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Thread: Faith vs. Logic

  1. #31
    Senior Member ThatsWhatHeSaid's Avatar
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    Quote Originally Posted by Kiddo View Post
    As far as I can tell, faith is inseparable from logic and vice versa. I've always felt that faith is just the confidence people put in something being true.
    In that case, you may have a different definition from some of the scientific-leaning posters in this thread. I would say that the source of the confidence is where faith comes in, or doesn't. When dealing with a reliable, scientific (scrutinized) theory, the source of the confidence is observation, repeatability, and deduction (the process). When dealing with things that cannot be proven, because of the way they are constructed ("you can't see god") or because of a dearth of data (string theory?), the source of one's confidence is intuition/hope/feelings/superstition, none of which can be assessed for reliability. The former is called "proof;" the latter is called "faith."

    People have to have some confidence in something in this world being true or they would go insane. People have to put faith in logic, which is simply the ability to reason from perceptions. But since people's perceptions can be wrong, people's logic can be wrong.
    I think the amount of "faith" you need in logic depends on what you think logic really is. (I'm using my definition of faith here, not yours.) If you understand logic as a system by which patterns in our observations repeat and stay constant, the confidence comes from observation, not from superstition or "faith."

    While it's true that people's perceptions can be inaccurate, logic only claims to work within these perception, flawed or not. You can make an analogy to lock picking. (Bear with me.) If someone screws around with your lock (perceptions), you adjust the lock pick. No one would claim that their lock pick will open all future/other locks, they would just claim that this pick works for this lock. If you fix your lock, you adjust the pick. In the same way, one doesn't need faith in logic because logic isn't intended to work with all future perceptions, just the perceptions we currently have.

    As an aside, I find it amusing that you use logic to cast doubt on logic.

    Thankfully science and other systems of methodology correct for a lot of the error in human perceptions, but it is still possible to derive incorrect knowledge. Therefore people accept the knowledge derived from science and logic, on faith.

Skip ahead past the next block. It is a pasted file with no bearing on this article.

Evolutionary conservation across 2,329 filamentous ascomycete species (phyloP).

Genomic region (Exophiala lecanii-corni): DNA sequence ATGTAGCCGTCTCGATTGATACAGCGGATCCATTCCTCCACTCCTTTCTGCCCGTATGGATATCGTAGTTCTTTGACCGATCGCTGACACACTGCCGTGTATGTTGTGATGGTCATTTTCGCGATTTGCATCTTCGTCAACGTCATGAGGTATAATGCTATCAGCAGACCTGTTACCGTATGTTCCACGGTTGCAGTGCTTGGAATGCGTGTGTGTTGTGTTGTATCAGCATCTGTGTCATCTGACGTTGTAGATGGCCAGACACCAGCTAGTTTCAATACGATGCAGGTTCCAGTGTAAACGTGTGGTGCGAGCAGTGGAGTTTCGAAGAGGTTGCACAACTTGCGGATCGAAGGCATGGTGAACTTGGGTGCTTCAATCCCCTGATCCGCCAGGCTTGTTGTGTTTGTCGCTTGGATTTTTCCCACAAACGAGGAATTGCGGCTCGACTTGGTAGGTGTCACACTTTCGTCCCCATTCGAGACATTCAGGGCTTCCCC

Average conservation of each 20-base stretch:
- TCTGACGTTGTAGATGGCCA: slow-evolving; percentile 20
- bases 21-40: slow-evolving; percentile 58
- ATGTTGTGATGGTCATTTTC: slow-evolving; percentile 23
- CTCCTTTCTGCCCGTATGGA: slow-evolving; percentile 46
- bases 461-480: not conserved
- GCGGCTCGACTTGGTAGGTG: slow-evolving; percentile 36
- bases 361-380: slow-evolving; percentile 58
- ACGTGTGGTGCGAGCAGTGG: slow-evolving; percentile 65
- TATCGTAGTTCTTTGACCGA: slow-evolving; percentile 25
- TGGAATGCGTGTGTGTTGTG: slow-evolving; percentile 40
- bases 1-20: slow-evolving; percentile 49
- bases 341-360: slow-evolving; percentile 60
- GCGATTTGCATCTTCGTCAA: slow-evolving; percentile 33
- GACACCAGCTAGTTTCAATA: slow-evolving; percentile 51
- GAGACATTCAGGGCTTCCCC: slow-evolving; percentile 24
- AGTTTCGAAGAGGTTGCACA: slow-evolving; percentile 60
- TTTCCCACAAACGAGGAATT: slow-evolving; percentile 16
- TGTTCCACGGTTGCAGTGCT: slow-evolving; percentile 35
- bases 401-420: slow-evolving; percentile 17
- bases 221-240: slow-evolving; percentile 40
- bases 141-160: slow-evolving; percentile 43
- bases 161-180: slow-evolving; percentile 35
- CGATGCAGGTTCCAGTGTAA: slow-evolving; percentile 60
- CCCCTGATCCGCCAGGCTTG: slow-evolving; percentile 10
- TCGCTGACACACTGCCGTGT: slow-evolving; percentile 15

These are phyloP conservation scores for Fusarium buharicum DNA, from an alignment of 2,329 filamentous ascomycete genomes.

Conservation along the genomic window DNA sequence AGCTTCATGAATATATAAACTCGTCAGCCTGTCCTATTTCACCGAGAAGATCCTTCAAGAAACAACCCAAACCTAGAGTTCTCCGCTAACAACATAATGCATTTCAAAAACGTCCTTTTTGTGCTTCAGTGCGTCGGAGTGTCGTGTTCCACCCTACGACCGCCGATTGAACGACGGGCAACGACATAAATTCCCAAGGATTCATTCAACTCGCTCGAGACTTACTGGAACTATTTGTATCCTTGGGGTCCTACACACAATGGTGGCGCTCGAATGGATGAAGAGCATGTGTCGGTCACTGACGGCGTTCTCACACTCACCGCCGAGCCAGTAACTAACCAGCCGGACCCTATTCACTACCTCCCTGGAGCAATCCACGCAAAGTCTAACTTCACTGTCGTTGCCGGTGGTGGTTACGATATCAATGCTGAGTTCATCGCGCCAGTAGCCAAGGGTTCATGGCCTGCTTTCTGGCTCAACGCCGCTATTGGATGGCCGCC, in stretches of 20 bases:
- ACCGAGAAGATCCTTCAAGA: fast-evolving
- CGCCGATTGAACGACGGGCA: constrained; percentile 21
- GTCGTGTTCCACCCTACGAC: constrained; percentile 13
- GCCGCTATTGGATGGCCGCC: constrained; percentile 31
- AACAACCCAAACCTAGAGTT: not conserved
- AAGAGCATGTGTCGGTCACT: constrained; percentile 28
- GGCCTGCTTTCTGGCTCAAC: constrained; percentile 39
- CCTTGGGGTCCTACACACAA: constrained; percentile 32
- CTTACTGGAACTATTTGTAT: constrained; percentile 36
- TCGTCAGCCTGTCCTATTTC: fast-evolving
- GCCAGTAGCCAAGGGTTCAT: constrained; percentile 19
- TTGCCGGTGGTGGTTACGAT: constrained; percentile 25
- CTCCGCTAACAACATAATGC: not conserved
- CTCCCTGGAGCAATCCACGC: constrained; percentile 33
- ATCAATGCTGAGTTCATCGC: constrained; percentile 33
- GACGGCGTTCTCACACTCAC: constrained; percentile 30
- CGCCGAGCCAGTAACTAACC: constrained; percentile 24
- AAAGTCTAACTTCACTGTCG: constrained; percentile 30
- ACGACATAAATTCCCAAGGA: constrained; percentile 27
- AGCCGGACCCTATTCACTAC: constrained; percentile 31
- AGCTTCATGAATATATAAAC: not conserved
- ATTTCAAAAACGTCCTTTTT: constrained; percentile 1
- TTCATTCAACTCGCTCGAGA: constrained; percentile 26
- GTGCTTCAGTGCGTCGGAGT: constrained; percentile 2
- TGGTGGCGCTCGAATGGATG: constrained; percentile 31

Seems like this would still be a problem, since science is based on logic. I still disagree for the reasons set forth, though.

    Faith on the other hand, is derived from logic. People reasoned at one point there is a God, and since no one has been able to prove it isn't true, people can continue to accept that original logic on faith. To me, they just seem like two sides to the same coin.
    To me, this is really a perversion of logic, not a derivation. I think by "original logic" you mean "original argument" based on logic. Either way, people who believe things because they can't be DISproven are in fact rejecting logic, not embracing it. To fully embrace the principle (and logic) that that which cannot be proven can/must exist would lead one to believe in all unfalsifiable theories like fairies and leprechauns.

  2. #32
    Glowy Goopy Goodness The_Liquid_Laser's Avatar
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    There is no dicotomy between logic and faith. Furthermore while one can apply faith without logic, one cannot apply logic without faith.

    This is because logic is a process. It is a method of concluding B given A. Without an A one will never be able to reach conclusion B. Where does A come from? Well it can come from other logical conclusions, but ultimately one must have a starting place before logic is applied. One must believe in A without having concluded it logically. Therefore faith is not in opposition to logic, but rather is a necessary ally.

    Philosphers are among the most rigorously logical (much more rigorous in their logic than even scientists), and yet each one comes to very different conclusions than the one before him. This is because each uses different initial assumptions. Each has a different faith to start from. And furthermore one must start from a point of faith to reach any conclusion. To not have faith in anything is to not know anything.